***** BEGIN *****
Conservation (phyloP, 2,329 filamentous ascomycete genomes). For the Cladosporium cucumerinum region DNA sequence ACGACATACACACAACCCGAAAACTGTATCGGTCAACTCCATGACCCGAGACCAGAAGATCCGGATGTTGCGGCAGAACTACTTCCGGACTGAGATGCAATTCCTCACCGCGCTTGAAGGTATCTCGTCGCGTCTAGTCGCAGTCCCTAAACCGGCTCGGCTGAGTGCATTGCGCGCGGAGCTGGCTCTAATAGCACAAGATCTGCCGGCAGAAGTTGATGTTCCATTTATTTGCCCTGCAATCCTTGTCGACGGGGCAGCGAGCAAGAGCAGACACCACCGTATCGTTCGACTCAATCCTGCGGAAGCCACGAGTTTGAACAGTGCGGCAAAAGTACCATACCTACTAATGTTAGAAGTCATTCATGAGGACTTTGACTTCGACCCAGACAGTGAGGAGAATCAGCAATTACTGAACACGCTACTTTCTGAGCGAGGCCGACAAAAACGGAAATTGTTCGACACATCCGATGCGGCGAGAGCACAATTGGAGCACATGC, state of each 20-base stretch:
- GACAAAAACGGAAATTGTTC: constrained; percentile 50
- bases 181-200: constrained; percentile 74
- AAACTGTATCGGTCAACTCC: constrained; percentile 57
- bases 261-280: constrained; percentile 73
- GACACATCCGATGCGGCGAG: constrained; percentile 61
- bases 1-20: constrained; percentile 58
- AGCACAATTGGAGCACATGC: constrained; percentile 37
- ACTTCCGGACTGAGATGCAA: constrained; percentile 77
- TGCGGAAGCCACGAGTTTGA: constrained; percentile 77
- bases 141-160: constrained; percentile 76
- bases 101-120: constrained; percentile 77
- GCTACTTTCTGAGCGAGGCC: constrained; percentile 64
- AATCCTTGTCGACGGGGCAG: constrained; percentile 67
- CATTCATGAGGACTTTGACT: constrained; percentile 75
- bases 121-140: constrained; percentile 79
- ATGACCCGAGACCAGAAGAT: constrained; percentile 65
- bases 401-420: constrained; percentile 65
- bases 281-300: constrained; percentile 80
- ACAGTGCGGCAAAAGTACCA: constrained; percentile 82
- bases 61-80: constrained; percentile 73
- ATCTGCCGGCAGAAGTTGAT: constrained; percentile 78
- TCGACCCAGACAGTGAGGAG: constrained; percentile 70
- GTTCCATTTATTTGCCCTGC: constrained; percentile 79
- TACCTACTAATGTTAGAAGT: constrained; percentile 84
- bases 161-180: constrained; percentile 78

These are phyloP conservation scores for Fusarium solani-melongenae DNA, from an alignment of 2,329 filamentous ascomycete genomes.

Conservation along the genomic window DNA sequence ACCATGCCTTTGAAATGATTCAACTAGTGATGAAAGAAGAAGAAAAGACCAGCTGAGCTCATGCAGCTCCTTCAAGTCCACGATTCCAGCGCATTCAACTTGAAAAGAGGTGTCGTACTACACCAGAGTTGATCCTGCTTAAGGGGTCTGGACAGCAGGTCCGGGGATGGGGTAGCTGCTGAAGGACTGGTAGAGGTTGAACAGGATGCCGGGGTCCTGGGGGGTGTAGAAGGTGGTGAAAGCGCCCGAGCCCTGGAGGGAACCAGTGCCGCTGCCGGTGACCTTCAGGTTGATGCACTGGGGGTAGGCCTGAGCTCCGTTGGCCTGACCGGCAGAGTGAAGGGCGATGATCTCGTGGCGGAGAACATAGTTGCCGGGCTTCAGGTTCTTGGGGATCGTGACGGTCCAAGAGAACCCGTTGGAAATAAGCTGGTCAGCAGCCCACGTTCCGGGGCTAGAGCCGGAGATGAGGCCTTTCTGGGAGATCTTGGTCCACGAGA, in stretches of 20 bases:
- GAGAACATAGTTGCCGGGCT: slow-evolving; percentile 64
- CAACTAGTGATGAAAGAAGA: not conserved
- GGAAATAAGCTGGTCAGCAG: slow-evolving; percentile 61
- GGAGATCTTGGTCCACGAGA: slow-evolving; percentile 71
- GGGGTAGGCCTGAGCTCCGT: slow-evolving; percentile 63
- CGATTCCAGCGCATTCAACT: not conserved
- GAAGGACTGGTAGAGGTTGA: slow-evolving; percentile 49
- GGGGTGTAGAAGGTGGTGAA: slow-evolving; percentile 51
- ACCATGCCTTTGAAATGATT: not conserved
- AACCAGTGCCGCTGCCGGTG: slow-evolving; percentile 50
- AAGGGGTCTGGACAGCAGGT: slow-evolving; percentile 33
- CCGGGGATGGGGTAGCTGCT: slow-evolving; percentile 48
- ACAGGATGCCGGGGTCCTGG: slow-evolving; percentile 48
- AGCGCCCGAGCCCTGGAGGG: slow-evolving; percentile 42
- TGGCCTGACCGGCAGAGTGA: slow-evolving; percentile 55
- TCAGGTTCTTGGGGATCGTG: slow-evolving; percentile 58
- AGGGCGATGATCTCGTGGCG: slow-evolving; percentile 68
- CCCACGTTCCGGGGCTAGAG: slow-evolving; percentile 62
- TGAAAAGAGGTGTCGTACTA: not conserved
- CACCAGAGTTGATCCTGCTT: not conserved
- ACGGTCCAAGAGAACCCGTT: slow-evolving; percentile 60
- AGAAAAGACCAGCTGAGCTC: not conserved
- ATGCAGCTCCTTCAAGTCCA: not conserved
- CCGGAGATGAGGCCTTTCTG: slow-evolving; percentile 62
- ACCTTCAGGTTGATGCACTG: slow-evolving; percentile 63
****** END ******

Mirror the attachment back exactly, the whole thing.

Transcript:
Conservation (phyloP, 2,329 filamentous ascomycete genomes). For the Cladosporium cucumerinum region DNA sequence ACGACATACACACAACCCGAAAACTGTATCGGTCAACTCCATGACCCGAGACCAGAAGATCCGGATGTTGCGGCAGAACTACTTCCGGACTGAGATGCAATTCCTCACCGCGCTTGAAGGTATCTCGTCGCGTCTAGTCGCAGTCCCTAAACCGGCTCGGCTGAGTGCATTGCGCGCGGAGCTGGCTCTAATAGCACAAGATCTGCCGGCAGAAGTTGATGTTCCATTTATTTGCCCTGCAATCCTTGTCGACGGGGCAGCGAGCAAGAGCAGACACCACCGTATCGTTCGACTCAATCCTGCGGAAGCCACGAGTTTGAACAGTGCGGCAAAAGTACCATACCTACTAATGTTAGAAGTCATTCATGAGGACTTTGACTTCGACCCAGACAGTGAGGAGAATCAGCAATTACTGAACACGCTACTTTCTGAGCGAGGCCGACAAAAACGGAAATTGTTCGACACATCCGATGCGGCGAGAGCACAATTGGAGCACATGC, state of each 20-base stretch:
- GACAAAAACGGAAATTGTTC: constrained; percentile 50
- bases 181-200: constrained; percentile 74
- AAACTGTATCGGTCAACTCC: constrained; percentile 57
- bases 261-280: constrained; percentile 73
- GACACATCCGATGCGGCGAG: constrained; percentile 61
- bases 1-20: constrained; percentile 58
- AGCACAATTGGAGCACATGC: constrained; percentile 37
- ACTTCCGGACTGAGATGCAA: constrained; percentile 77
- TGCGGAAGCCACGAGTTTGA: constrained; percentile 77
- bases 141-160: constrained; percentile 76
- bases 101-120: constrained; percentile 77
- GCTACTTTCTGAGCGAGGCC: constrained; percentile 64
- AATCCTTGTCGACGGGGCAG: constrained; percentile 67
- CATTCATGAGGACTTTGACT: constrained; percentile 75
- bases 121-140: constrained; percentile 79
- ATGACCCGAGACCAGAAGAT: constrained; percentile 65
- bases 401-420: constrained; percentile 65
- bases 281-300: constrained; percentile 80
- ACAGTGCGGCAAAAGTACCA: constrained; percentile 82
- bases 61-80: constrained; percentile 73
- ATCTGCCGGCAGAAGTTGAT: constrained; percentile 78
- TCGACCCAGACAGTGAGGAG: constrained; percentile 70
- GTTCCATTTATTTGCCCTGC: constrained; percentile 79
- TACCTACTAATGTTAGAAGT: constrained; percentile 84
- bases 161-180: constrained; percentile 78

These are phyloP conservation scores for Fusarium solani-melongenae DNA, from an alignment of 2,329 filamentous ascomycete genomes.

Conservation along the genomic window DNA sequence ACCATGCCTTTGAAATGATTCAACTAGTGATGAAAGAAGAAGAAAAGACCAGCTGAGCTCATGCAGCTCCTTCAAGTCCACGATTCCAGCGCATTCAACTTGAAAAGAGGTGTCGTACTACACCAGAGTTGATCCTGCTTAAGGGGTCTGGACAGCAGGTCCGGGGATGGGGTAGCTGCTGAAGGACTGGTAGAGGTTGAACAGGATGCCGGGGTCCTGGGGGGTGTAGAAGGTGGTGAAAGCGCCCGAGCCCTGGAGGGAACCAGTGCCGCTGCCGGTGACCTTCAGGTTGATGCACTGGGGGTAGGCCTGAGCTCCGTTGGCCTGACCGGCAGAGTGAAGGGCGATGATCTCGTGGCGGAGAACATAGTTGCCGGGCTTCAGGTTCTTGGGGATCGTGACGGTCCAAGAGAACCCGTTGGAAATAAGCTGGTCAGCAGCCCACGTTCCGGGGCTAGAGCCGGAGATGAGGCCTTTCTGGGAGATCTTGGTCCACGAGA, in stretches of 20 bases:
- GAGAACATAGTTGCCGGGCT: slow-evolving; percentile 64
- CAACTAGTGATGAAAGAAGA: not conserved
- GGAAATAAGCTGGTCAGCAG: slow-evolving; percentile 61
- GGAGATCTTGGTCCACGAGA: slow-evolving; percentile 71
- GGGGTAGGCCTGAGCTCCGT: slow-evolving; percentile 63
- CGATTCCAGCGCATTCAACT: not conserved
- GAAGGACTGGTAGAGGTTGA: slow-evolving; percentile 49
- GGGGTGTAGAAGGTGGTGAA: slow-evolving; percentile 51
- ACCATGCCTTTGAAATGATT: not conserved
- AACCAGTGCCGCTGCCGGTG: slow-evolving; percentile 50
- AAGGGGTCTGGACAGCAGGT: slow-evolving; percentile 33
- CCGGGGATGGGGTAGCTGCT: slow-evolving; percentile 48
- ACAGGATGCCGGGGTCCTGG: slow-evolving; percentile 48
- AGCGCCCGAGCCCTGGAGGG: slow-evolving; percentile 42
- TGGCCTGACCGGCAGAGTGA: slow-evolving; percentile 55
- TCAGGTTCTTGGGGATCGTG: slow-evolving; percentile 58
- AGGGCGATGATCTCGTGGCG: slow-evolving; percentile 68
- CCCACGTTCCGGGGCTAGAG: slow-evolving; percentile 62
- TGAAAAGAGGTGTCGTACTA: not conserved
- CACCAGAGTTGATCCTGCTT: not conserved
- ACGGTCCAAGAGAACCCGTT: slow-evolving; percentile 60
- AGAAAAGACCAGCTGAGCTC: not conserved
- ATGCAGCTCCTTCAAGTCCA: not conserved
- CCGGAGATGAGGCCTTTCTG: slow-evolving; percentile 62
- ACCTTCAGGTTGATGCACTG: slow-evolving; percentile 63